Porn, too much of a good thing?

Addictions seem to be an inescapable part of life. We all know the more infamous examples of gambling, alcohol, drugs; coffee or work addiction are probably less well-recognised. But have you heard of pornography addiction? A more controversial classification, porn addiction has been gaining attention in the media. However, the medical community continues to debate whether it should even be considered as such. Sex addiction according to the NHS, which can encompass excessive porn use, may be diagnosed if otherwise normal urges feel ‘out of control’. In turn, it can impact upon an individual’s professional life, relationships and finances. Dr John Williams, Head of Neuroscience and Mental Health at Wellcome Trust, believes that porn use is becoming increasingly common alongside other compulsive behaviours, such as overeating and gambling. However, porn addiction remains unrecognised by the Diagnostic and Statistical Manual of Mental Disorders (DSM), produced by the American Psychiatric Association and one of the most widely recognised criteria for the classification of mental disorders. But what cannot be denied is that more and more people, particularly men, are claiming to suffer from it. Websites such as YourBrainonPorn and Reddit forums such as NoFap provide support to the huge number of men who blame internet porn for ruining their sex lives, relationships and even bodily functions. And though concern has been raised in the media about how porn is shaping young people’s attitudes to sex and consent, both important issues, less attention has been paid to its impact on physical and psychological health. But with 94% of teenagers in the UK having watched porn by the age of fourteen it’s an issue that needs to be considered.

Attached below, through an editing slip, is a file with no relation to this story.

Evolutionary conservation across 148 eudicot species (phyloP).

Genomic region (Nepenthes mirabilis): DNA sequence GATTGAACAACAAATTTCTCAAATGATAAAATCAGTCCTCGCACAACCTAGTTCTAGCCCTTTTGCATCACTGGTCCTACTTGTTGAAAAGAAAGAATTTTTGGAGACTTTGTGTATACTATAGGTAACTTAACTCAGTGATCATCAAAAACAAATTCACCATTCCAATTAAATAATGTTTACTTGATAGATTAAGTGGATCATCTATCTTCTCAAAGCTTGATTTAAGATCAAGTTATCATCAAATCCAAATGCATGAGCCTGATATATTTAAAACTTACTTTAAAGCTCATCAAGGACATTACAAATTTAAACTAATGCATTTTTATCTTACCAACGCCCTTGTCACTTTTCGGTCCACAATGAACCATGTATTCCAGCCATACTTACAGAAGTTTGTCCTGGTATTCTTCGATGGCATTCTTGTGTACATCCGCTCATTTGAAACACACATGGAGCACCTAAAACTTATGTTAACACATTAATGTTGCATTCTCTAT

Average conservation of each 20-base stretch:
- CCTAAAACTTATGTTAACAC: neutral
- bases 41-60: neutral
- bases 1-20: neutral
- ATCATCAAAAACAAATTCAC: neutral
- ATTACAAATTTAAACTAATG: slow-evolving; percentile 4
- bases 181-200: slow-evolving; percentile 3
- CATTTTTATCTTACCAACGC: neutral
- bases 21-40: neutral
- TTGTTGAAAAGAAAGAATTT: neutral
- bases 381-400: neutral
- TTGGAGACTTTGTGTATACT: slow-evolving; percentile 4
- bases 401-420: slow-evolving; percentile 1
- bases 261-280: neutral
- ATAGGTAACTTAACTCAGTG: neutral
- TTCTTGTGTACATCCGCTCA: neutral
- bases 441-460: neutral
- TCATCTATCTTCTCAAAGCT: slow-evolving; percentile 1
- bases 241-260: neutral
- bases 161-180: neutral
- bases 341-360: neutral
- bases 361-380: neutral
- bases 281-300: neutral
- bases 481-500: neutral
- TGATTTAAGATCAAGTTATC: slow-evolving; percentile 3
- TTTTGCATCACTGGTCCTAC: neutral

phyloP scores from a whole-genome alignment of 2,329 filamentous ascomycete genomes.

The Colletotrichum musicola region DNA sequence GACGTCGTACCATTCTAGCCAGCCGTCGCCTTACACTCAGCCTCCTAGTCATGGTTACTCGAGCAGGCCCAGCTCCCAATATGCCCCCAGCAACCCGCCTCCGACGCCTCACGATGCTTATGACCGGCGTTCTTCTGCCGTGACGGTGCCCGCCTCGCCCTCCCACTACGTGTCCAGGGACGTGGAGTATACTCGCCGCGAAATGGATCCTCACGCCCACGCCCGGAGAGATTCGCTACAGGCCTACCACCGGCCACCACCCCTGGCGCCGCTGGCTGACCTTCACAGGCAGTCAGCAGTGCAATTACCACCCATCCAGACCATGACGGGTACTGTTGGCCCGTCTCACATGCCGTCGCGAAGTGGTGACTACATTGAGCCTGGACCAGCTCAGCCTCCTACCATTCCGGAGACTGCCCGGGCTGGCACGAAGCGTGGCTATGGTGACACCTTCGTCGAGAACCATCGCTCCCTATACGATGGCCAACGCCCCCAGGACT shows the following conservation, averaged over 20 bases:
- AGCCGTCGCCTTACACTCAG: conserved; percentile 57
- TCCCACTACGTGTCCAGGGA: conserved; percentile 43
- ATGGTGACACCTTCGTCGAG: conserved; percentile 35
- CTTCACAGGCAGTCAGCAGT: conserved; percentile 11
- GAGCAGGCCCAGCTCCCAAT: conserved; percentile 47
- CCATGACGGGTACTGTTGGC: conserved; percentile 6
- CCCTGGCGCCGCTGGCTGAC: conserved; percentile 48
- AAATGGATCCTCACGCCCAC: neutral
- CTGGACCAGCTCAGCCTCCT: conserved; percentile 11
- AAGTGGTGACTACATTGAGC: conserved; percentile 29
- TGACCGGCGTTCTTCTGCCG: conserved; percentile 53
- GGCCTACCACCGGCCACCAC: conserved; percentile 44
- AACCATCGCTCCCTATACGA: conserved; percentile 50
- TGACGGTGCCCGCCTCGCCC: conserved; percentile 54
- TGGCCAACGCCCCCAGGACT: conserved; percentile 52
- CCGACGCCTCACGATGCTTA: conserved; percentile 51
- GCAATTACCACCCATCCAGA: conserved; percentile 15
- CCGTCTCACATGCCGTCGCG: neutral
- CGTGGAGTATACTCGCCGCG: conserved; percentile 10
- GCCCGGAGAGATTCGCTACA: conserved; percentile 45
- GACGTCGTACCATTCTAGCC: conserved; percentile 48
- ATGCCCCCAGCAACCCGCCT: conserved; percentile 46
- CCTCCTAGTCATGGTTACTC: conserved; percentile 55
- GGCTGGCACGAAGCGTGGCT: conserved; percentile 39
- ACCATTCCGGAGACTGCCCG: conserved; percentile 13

In order to understand the problems associated with pornography usage, I asked two experts in the field for their views. They include Katie Evans, a counsellor with experience in treating gay men, as well as Silva Neves, a psychotherapist specialising in relationship therapy as well as the treatment of sex addiction. So how does porn addiction arise in the first place? Evans claims that it is partly due to its easy accessibility, as it is ‘increasingly available via technology and no longer has to be hunted out in neon-fronted shops’. Combined with the release of pleasurable chemicals in the brain, it’s hardly surprising that internet porn becomes so addictive. ‘Once something is linked to arousal it’s difficult to break. For example, even the sound of a laptop switching on could trigger a porn addict’. But like other addictions, people become hooked on porn not merely for sexual pleasure but also as a means of escape. For those suffering from difficult and negative emotions, porn can make life bearable. Neves, however, is convinced that porn is not addictive. ‘While there is no consensus on the matter, it still doesn’t fit the DSM criteria of addiction’. He stresses, though, that it can still be harmful, only not addictive. He compares pornography to alcohol, which is not a problem in itself but only when abused. However, a ground-breaking study conducted in 2014 by the University of Cambridge might have shone some light on the matter. Scanning the participants’ brains when viewing pornography, it was discovered that the same reward centres which activate for drug addicts seeing their substance of choice also activate when viewing porn. These specific areas include the ventral striatum, the dorsal anterior cingulate and the amygdala. And though further research will need to be conducted, it does suggest that perhaps pornography can be classified as addictive.